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Can Undocumented Immigrants Get Workers' Comp?

By Christopher Coble, Esq. | Last updated on

According to the U.S. Department of Homeland Security, undocumented immigrants make up 3.5 percent of the United States' population. In California alone, undocumented immigrants make up 10 percent of the workforce.

With so many undocumented immigrants in the workforce, it is inevitable that some will get injured at work. But, can undocumented immigrants get workers' compensation?

Immigration Reform and Control Act (IRCA)

Undocumented immigrants are not legally authorized to work in the United States. The Immigration Reform and Control Act (IRCA) is a federal law that requires employers to verify their employee's eligibility to work in the United States. IRCA imposes heavy sanctions on employers who knowingly hired unauthorized employees. Multiple violations could cost an employer as much as $10,000 for each unauthorized employee.

In many cases when undocumented immigrant employees were injured at work, employers tried to use IRCA to deny undocumented employees workers' compensation. Employers argue that since the undocumented workers aren't authorized to work in the United States, they are not legally employees and ineligible for workers' compensation.

State Laws

Despite employers' reliance on IRCA, many states laws make undocumented immigrants eligible for workers' compensation.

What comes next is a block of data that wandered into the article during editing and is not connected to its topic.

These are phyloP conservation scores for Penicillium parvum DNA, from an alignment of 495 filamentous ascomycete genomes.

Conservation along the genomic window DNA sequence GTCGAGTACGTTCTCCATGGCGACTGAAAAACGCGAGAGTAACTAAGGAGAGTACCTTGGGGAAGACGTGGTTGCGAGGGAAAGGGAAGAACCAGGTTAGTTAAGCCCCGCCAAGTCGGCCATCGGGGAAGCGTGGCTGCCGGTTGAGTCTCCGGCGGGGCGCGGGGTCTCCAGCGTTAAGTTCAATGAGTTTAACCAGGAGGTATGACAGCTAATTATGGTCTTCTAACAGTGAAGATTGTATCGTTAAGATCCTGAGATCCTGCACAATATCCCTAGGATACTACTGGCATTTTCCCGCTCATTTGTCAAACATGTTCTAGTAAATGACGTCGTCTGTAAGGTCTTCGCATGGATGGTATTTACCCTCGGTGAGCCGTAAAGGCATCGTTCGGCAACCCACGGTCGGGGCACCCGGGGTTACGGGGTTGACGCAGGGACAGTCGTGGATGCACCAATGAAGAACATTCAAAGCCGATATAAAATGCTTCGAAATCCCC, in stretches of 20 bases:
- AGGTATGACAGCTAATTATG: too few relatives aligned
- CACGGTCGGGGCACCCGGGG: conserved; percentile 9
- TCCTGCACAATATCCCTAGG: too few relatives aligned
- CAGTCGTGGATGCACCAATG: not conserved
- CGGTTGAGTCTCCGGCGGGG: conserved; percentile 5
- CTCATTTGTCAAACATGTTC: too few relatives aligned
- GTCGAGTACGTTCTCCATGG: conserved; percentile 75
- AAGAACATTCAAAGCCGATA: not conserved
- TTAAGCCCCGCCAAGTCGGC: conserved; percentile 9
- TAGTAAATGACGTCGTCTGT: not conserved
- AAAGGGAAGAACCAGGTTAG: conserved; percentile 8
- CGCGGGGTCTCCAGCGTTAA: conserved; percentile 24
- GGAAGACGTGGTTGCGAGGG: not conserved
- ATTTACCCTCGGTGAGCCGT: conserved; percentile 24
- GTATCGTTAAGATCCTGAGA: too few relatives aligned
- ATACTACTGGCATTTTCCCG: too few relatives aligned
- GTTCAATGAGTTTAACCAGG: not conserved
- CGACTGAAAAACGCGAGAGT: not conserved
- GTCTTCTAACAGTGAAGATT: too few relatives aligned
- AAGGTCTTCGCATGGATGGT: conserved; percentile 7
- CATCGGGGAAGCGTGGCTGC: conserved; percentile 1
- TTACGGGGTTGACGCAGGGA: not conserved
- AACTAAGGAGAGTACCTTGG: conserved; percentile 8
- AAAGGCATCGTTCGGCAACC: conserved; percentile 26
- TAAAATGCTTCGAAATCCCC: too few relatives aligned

In many states, undocumented immigrants can get workers' compensation because the state's statute specifically includes undocumented employees. For example, Arkansas' workers' compensation specifically states, "employee means any person, including a minor, whether lawfully or unlawfully employed in the service of an employer." Other states with statutes that expressly include undocumented immigrants include Arizona, California, Colorado, Hawaii, North Carolina, Tennessee, and Texas.

The Exception

In Wyoming, undocumented immigrants are not allowed to collect workers' compensation.

While the wording of Wyoming's statute seems to include undocumented immigrants when it defines employees as "aliens whom the employer reasonably believes, at the date of hire and the date of injury based upon documentation in the employer's possession, to be authorized to work by the United States" Wyoming's Supreme Court specifically ruled in In Re: The Worker's Compensation claim of Adrian R. FELIX that "an alien who is not authorized to work in the United States is not an "employee" ... and is not covered by Wyoming's workers' compensation."

If you've been injured at work and are unsure of your eligibility for workers' compensation, consult with an experienced personal injury attorney for a case evaluation.

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